- Dealers and RV service shops are hammered with work right now, so everything is done in a hurry and everything requires waiting. For example, as much as I like my local dealer (Bishs RV) for the sales experience, the service experience hasn’t been good although I am told that it is just Industry state-of-the-art right now: In the process of replacing the theater seat (couch) which Lippert replaced under warranty, the repair tech scuffed up the vinyl floor so badly that it had to be replaced! In addition, with parts shortages and severe workloads, Bishs can’t even plan a repair with any scheduling confidence — RVs sit on their lot for weeks at a time, untouched, just to hold a place in the service line because “at any time, a tech may become available to work on yours”. Parts go weeks without getting ordered, because “the parts guy is overloaded. look at this stack of paper”. In short, todays’ RV repair business is stuck in the 1950s — they are capable of working with low-volume occasional repairs, but cannot handle modern workloads and high volumes.
I’m convinced that the only way to survive in today’s market is to do as many repairs as you possibly can yourself.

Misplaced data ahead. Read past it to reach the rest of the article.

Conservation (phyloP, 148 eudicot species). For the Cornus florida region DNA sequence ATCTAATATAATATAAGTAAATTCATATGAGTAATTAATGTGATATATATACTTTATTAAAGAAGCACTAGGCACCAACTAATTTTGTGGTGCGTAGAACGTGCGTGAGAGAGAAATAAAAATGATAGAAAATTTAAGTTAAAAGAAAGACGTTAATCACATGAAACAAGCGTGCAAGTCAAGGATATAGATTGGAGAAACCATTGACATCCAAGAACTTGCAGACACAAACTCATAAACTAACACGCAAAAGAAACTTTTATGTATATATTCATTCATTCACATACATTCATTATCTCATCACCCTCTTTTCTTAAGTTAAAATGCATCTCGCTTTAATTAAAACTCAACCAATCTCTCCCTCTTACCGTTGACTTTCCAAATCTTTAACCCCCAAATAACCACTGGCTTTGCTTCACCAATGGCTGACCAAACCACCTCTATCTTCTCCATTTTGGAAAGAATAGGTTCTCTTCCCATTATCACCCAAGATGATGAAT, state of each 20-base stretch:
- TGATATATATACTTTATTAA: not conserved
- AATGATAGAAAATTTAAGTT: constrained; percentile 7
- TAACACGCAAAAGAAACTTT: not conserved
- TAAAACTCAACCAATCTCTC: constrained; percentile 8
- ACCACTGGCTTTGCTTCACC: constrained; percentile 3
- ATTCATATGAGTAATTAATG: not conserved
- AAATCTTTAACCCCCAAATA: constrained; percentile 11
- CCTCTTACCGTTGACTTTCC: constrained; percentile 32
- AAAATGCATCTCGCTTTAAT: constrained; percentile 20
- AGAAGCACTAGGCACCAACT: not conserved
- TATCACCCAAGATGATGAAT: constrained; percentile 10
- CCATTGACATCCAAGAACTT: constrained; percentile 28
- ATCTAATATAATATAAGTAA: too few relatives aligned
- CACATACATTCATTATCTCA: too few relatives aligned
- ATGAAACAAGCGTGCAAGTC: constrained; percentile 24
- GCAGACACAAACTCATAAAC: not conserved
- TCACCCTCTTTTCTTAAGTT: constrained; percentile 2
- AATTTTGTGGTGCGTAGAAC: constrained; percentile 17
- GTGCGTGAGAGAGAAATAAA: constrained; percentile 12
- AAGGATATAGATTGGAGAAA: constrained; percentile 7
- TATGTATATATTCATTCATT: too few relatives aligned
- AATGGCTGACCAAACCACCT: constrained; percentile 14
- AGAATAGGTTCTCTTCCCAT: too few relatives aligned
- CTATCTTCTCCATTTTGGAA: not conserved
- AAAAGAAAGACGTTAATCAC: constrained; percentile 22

- Supply chain issues for computing and electronics components are causing a real squeeze. Pepwave routers, for example, one of the mot popular routers with embedded cellular modems, are sky-rocketing in price due to supply and demand, not to mention the surge of interest in 5G. In short, the technology side of RVing is getting really expensive. Pepwave’s most popular 4G mobile routers are actually being phased out in favor of more expensive ones — you only have to look at the various retailer to see this!
As I described in this post, one very effective way to build a network inside your RV is to use the Pepwave SURF SOHO router, and this is a very good choice if you have very little (or intermittant) need for mobile internet. Yes, the SOHO will accept USB modems (a feature that originally attracted me) but upon further investigation I determined that hanging the modem from one manufacturer onto the router from another, was not a recipe for reliability and frustration free networking.
And now, back to your regularly-scheduled programming